Harry Bertoia (1915-1978)
The multi-talented designer and sculptor Harry Bertoia came to America from Italy in 1930. He studied at the Detroit Society of Arts and Crafts and Cranbrook Academy of Art, where he later established the metalworking department and where he began making organically formed jewelry in silver and copper.
Bertoia moved to Venice, California in 1943 where he worked with designer Charles Eames. During this time, he continued making jewelry, as well as monotypes and began his first experiments with metal sculpture. He also began exhibiting and selling his jewelry. Many of these one of a kind pieces were exhibited through the Nierendorf Gallery in New York which also supported the artist with a stipend so that he could continue his printwork and jewelry.
In 1949, Bertoia moved to Barto, Pennsylvania where he joined Hans Knoll at Knoll Associates. His iconic wire furniture collection (including the Bertoia Barstool, Diamond Chair, Bird Ottoman, Bikini chair), introduced in 1952, is recognized worldwide as one of the great achievements of 20th century furniture design. By the mid-50's Bertoia’s work for Knoll sold so well, that he was able to negotiate a lump sum deal and resign to concentrate on his sculpture.
From 1953 to 1978 Harry Bertoia created over 50 large public commissions, engaged by such architects as Eero Saarinen, Henry Dreyfuss, Roche & Dinkeloo, Minoru Yamasaki, Edward Durell Stone & I M Pei. He was awarded the AIA Craftsmanship Award in 1956 and the Critic's Award in 1968.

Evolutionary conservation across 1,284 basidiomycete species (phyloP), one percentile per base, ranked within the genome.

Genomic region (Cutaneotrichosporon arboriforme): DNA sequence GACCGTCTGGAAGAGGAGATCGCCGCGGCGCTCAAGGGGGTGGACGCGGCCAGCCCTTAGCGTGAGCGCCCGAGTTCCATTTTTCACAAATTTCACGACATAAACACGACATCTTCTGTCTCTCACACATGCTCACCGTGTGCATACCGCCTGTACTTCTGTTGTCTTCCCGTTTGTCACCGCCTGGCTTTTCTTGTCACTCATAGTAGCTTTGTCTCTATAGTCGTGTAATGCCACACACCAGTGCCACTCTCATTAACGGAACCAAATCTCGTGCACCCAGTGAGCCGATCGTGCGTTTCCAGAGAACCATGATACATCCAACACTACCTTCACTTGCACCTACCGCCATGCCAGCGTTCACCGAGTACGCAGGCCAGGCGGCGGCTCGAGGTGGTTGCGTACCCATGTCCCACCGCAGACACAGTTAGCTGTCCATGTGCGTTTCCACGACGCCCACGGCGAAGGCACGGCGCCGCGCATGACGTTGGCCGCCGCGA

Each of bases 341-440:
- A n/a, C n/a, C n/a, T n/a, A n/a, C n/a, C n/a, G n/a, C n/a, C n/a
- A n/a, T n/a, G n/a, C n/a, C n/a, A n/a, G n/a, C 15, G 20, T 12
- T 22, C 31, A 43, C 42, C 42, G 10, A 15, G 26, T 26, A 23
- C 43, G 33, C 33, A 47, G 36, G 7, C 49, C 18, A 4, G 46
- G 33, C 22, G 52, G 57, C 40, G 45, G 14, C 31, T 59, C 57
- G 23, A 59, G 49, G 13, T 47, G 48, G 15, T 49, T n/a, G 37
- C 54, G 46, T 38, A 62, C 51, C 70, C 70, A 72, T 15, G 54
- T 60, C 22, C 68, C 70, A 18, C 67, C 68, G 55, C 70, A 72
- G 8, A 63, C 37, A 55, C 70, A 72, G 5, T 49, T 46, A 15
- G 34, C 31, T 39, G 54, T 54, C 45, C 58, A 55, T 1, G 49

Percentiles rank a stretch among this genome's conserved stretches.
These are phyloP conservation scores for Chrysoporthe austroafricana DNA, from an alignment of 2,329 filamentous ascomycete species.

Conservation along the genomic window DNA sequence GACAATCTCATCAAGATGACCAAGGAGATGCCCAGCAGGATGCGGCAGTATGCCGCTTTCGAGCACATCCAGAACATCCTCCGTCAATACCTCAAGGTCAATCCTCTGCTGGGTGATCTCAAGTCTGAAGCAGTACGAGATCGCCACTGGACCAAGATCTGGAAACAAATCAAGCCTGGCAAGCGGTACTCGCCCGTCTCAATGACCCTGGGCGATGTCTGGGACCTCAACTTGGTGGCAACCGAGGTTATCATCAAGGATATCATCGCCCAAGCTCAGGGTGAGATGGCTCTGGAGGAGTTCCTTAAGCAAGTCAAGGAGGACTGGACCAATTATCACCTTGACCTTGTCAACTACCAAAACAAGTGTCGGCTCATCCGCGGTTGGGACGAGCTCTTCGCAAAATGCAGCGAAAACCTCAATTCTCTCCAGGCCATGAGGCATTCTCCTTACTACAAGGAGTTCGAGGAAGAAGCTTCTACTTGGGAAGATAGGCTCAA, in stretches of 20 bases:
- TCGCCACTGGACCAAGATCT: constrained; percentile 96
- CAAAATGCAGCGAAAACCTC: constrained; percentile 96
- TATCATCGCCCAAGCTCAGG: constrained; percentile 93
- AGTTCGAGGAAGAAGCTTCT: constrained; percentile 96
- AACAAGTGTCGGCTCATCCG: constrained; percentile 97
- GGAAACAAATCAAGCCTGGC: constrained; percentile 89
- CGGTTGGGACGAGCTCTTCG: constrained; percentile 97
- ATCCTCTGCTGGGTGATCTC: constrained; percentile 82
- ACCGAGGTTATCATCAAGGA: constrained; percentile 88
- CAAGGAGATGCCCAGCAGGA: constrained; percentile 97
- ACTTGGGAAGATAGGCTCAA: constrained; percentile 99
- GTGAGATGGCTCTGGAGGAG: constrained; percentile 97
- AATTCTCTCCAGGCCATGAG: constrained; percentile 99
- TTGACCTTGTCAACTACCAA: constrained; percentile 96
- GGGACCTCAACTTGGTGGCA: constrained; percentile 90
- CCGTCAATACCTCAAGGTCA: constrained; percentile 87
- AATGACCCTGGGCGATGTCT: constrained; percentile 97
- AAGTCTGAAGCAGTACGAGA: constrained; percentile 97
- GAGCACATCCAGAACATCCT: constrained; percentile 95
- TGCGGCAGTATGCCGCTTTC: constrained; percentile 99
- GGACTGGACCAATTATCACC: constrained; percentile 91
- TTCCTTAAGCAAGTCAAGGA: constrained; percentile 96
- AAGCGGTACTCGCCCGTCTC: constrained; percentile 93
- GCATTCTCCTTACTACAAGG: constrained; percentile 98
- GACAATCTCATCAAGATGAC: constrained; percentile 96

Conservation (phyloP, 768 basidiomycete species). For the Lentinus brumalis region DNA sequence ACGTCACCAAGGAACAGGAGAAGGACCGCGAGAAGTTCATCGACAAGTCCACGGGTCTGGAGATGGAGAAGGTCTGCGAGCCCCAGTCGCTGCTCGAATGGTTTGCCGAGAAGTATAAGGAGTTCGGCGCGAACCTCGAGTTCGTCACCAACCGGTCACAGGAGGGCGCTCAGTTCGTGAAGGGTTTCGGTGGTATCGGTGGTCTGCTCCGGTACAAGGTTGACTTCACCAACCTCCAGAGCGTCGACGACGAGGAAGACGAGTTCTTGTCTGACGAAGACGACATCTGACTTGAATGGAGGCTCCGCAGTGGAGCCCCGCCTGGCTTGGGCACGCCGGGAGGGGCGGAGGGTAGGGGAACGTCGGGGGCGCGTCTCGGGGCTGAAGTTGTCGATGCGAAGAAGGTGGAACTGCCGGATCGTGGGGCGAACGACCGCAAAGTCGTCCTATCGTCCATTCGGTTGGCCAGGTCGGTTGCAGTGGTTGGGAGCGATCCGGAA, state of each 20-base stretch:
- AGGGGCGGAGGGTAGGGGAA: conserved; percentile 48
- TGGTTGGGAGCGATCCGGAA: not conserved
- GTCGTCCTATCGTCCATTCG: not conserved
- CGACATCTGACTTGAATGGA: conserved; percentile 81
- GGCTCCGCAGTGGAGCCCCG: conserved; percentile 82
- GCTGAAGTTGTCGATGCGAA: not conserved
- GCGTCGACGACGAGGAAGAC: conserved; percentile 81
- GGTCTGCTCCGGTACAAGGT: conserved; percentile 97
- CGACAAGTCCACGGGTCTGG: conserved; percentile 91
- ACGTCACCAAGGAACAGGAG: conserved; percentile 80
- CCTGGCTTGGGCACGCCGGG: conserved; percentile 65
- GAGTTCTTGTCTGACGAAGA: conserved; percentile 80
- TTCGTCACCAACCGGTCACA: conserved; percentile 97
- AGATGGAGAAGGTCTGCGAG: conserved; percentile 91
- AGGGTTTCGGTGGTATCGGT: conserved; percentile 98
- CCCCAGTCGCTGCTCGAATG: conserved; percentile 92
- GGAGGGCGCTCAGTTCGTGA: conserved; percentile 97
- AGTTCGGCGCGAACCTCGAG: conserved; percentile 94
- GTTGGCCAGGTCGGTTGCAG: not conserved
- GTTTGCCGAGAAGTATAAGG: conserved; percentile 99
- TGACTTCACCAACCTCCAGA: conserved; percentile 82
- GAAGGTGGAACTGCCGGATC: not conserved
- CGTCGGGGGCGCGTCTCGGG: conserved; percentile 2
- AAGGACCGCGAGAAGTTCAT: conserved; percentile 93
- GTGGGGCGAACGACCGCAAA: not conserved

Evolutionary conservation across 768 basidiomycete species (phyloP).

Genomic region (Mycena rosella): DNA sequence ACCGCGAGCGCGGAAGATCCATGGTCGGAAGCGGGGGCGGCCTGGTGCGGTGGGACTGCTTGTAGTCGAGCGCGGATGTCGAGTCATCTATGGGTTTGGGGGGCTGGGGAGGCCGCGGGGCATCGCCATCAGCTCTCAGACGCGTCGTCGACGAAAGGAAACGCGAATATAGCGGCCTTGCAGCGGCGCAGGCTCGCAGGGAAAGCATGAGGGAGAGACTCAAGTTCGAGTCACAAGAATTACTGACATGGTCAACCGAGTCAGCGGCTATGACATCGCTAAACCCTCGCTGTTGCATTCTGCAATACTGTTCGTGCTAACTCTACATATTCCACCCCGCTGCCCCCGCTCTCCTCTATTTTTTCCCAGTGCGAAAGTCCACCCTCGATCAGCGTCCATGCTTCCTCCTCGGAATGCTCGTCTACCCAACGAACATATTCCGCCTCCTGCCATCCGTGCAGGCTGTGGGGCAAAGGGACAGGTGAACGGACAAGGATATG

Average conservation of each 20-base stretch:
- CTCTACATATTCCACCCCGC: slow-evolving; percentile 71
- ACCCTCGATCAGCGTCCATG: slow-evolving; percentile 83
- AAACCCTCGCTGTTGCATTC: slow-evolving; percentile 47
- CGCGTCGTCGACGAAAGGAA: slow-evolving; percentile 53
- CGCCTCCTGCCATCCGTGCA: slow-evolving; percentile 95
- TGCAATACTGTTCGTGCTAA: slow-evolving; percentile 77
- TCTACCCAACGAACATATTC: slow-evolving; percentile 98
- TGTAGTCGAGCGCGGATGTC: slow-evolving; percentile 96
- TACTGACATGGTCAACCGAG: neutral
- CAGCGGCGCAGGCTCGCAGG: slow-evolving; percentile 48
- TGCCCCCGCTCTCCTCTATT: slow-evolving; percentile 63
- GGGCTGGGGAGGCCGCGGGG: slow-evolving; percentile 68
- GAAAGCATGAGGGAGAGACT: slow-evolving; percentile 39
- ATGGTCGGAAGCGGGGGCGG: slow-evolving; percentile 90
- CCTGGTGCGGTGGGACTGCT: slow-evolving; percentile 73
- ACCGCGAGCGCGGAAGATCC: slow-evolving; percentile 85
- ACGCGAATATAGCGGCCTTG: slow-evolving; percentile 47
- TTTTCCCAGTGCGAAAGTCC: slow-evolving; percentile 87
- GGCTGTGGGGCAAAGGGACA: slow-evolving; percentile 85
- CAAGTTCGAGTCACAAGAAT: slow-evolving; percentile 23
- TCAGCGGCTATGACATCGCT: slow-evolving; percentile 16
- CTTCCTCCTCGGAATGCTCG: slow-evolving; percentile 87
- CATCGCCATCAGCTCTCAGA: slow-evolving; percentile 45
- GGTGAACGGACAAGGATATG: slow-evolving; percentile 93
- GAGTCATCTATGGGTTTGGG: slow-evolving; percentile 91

The sculptural work that he produced on his own ranges from his verdigris copper bushed to thin strand wire brushes. The sculpture that is most often associated with Harry Bertoia are the rod forms resembling modernist cat tail reeds, called “tonals”. Tonals vary in size from a few inches up to 19 feet. Steel, copper, and brass are the metals commonly used for the rods, which are capped with cylinders or drops of metal. These features, by their weight, influence the swaying of the tonal rods and the tenor of sound they emit.
Bertoia's home and studio included a barn space installation of 75 tonals of varying heights.He performed with the pieces in a number of concerts and produced a series of albums entitled Sonambient.
Bertoia’s work is highly collectible in the market. It can be found in public collections including the Brooklyn Museum, the Cleveland Museum of Art, the Detroit Institute of Arts, the Hirshhorn Museum and Sculpture Garden, the Nasher Sculpture Center the Philadelphia Museum of Art, the Smithsonian American Art Museum and the Walker Art Center.